South Africa’s largest short-term insurer Santam has reported a solid operational results for 2019, recording a 7% Gross Written Premium (GWP) growth and 7.7% underwriting margin (2018: 9.2%) for the conventional insurance business.
However, headline earnings per share decreased by 1% to 2069 cents.
Lizé Lambrechts, the Santam Group CEO, said the group is satisfied with its performance, particularly in the face of the strained South African economy, which challenged growth in premiums over the year.
“Our underwriting margin is at the high-end of our target range of 4% to 8%. Going forward the group will continue focusing on growth, disciplined underwriting actions and managing the risk associated with poor economic conditions,” she said.
Fires, floods and drought devastated various parts of the country during 2019, with Gauteng, KwaZulu-Natal and the Northern Cape taking a particular toll.
Santam paid more than R800 million in Agri related claims during the period under review, it said.
“We’ve seen time and again the impact disasters have on the country’s most vulnerable communities. Therefore, we are continuing to focus on entrenching resilience through sustainable partnerships,” Lambrechts said.
Cash generated from operations increased to R5.8 billion (2018: R5.5 billion), due to better investment returns realised. Headline earnings amounted to 2069 cps, down by 1% from 2099 cps in 2018.
A 22.2% return on capital was attained. The economic capital coverage ratio was 160% – at the midpoint of the target range of 150% to 170%.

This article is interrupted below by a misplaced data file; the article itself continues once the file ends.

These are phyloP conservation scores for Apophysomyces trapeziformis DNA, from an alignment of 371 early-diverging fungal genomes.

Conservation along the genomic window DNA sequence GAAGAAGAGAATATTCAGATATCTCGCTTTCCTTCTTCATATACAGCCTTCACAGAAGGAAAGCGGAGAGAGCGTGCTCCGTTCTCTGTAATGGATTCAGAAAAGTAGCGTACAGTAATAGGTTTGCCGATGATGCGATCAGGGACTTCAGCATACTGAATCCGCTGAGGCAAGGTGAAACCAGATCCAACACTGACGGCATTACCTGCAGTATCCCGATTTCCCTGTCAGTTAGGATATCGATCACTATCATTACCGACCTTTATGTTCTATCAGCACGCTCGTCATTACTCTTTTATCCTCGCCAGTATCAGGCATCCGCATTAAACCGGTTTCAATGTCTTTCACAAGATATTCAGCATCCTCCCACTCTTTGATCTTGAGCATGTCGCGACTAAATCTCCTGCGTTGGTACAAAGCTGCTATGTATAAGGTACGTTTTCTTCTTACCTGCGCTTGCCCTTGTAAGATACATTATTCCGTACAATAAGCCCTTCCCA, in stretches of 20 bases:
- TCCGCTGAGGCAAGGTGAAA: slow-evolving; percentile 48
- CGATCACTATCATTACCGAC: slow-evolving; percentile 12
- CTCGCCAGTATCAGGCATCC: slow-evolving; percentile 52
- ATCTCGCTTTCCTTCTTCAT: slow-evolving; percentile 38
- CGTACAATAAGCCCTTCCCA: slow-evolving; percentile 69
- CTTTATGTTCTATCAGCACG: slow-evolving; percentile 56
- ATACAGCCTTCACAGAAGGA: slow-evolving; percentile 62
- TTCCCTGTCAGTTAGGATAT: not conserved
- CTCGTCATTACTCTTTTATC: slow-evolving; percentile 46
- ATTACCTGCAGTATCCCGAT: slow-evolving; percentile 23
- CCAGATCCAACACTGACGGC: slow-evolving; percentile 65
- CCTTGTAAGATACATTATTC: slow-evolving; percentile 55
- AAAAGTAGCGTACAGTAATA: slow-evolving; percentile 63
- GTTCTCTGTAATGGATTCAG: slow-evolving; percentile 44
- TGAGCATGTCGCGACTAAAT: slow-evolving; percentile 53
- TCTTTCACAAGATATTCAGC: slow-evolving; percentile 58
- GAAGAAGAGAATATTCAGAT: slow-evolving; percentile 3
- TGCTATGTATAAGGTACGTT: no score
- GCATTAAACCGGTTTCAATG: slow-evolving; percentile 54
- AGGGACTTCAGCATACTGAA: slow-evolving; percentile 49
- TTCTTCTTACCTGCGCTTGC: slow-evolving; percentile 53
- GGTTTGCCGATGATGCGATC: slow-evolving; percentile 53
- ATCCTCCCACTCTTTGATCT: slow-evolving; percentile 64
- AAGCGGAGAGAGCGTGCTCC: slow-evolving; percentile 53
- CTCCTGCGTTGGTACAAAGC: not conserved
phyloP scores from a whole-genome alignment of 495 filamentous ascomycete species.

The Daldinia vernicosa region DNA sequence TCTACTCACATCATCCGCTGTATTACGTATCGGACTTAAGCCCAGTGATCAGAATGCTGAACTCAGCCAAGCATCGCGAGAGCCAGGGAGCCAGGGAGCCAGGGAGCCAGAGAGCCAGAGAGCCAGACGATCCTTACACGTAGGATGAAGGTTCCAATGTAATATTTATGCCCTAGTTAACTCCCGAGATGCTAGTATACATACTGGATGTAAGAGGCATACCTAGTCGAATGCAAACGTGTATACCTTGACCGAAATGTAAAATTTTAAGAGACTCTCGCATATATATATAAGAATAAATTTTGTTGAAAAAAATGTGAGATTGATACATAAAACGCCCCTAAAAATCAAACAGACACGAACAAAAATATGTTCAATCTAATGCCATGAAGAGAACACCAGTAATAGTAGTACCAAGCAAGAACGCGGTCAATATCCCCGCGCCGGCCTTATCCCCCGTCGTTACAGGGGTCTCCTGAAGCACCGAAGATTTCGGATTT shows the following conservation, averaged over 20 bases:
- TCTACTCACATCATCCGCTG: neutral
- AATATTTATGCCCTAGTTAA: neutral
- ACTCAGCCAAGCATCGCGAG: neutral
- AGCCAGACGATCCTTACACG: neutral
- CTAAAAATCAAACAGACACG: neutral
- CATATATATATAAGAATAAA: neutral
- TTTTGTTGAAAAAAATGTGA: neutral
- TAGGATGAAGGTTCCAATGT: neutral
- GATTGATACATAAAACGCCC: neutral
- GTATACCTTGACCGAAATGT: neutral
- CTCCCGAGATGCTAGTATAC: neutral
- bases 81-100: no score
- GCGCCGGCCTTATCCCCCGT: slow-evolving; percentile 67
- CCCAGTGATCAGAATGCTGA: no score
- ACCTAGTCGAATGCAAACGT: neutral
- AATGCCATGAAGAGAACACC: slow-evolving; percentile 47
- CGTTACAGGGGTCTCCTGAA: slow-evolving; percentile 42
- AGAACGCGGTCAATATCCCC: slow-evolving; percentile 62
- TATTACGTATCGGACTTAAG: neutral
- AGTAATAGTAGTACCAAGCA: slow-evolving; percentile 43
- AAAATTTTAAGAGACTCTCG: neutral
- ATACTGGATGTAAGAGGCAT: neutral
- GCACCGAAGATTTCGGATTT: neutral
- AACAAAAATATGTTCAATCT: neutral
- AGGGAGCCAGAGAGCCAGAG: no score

The board declared a final dividend of 718 cent per share (2018: 665 cps).
Following a difficult start to 2019, with a number of catastrophe events (impact of R334 million compared to R114 million in 2018) and significant insurance crop losses, the business experienced a subdued claims environment for the remainder of the year, resulting in a strong underwriting performance.
The Santam Commercial and Personal intermediated business reported excellent underwriting results, although lower than its exceptional 2018 results. The business benefitted from the new underwriting, administration and product platform as well as disciplined underwriting actions.
The motor class reported strong underwriting performance in the intermediated and direct distribution channels. The MiWay underwriting results were not significantly impacted by the catastrophe events during the period, resulting in an improved loss ratio of 54.2% (2018: 55.2%) and an underwriting profit of R393 million (2018: R334 million).
The property class reported an underwriting result of R212 million, compared to the R519 million reported in 2018, negatively impacted by catastrophe events in South Africa and in Asia.
The Specialist business benefited from the strong underwriting results achieved by the property and engineering classes of business. The liability results improved significantly from the 2018 position, which was negatively impacted by the product recall claims relating to the listeriosis outbreak.